When Chris Froome crashed on Mont Ventoux on stage 12 of this year’s Tour and immediately switched from churning out 6w/kg on the bike to running as fast as his legs would carry him, it proved more than just his physiological calibre.   Froome’s fitness is honed, his power to weight ratio optimised and his endurance phenomenal.   But to compete at the highest level, physical fitness isn’t enough.  To be a truly great cyclist like Froome, having a strong body is just half the challenge;  you must be mentally unbreakable too – when you get knocked down, you get back up and do whatever it takes to win.
So where does that mental toughness come from ? What allows a cyclist enduring long hours of training in every type of weather and terrain maintain the motivation, dedication and consistency to perform at their best ? And what can you learn from those who have that mental toughness to increase your own ?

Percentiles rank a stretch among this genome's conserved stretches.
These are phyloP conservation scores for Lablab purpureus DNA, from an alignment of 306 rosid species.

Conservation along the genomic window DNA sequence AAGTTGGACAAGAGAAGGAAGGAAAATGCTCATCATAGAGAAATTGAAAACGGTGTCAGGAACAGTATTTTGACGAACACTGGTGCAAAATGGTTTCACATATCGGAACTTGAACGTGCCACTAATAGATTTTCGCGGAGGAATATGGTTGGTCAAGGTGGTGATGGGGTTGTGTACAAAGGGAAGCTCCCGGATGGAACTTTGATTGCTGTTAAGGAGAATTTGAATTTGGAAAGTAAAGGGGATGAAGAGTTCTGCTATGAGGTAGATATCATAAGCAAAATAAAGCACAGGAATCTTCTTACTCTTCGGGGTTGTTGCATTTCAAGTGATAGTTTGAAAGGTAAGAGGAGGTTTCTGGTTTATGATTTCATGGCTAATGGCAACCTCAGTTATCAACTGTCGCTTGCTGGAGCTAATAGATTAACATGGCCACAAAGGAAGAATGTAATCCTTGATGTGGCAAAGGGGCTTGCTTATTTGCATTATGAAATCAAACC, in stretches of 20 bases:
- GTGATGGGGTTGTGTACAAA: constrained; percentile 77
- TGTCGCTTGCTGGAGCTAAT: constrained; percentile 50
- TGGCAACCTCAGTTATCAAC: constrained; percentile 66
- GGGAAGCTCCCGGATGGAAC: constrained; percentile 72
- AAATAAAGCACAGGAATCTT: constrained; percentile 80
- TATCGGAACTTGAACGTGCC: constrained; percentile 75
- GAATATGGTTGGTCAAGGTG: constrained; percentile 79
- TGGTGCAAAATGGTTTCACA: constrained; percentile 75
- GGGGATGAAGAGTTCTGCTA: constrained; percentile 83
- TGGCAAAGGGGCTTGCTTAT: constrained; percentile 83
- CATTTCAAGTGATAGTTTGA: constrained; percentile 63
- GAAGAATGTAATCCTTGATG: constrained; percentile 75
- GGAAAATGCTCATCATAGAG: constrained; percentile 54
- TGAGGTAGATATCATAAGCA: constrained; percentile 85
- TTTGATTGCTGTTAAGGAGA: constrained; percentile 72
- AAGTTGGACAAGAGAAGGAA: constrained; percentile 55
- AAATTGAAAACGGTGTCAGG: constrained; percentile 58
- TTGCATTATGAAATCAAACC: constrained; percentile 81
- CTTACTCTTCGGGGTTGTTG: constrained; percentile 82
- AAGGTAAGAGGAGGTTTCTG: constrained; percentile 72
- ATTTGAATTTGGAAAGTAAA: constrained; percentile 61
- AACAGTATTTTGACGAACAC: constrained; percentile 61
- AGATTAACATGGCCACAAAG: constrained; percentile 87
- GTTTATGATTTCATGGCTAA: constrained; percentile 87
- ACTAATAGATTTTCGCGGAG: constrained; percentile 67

Mental toughness can be subdivided into three distinctive elements.   The first element, familiar to anyone that competes, is robust, unwavering confidence; the belief that you can succeed in whatever you set your mind to do.   Research has found this confidence not only makes a competitor more comfortable and relaxed but also allows them to work harder in a race, persist longer in endurance events and be less likely to make tactical mistakes – all vital to being a great cyclist.
The second element is constancy; your willingness to set and follow training and competition goals, hold a resolute attitude and maintain a strong determination to meet the demands of your race.  Again, this is vital to becoming a great cyclist.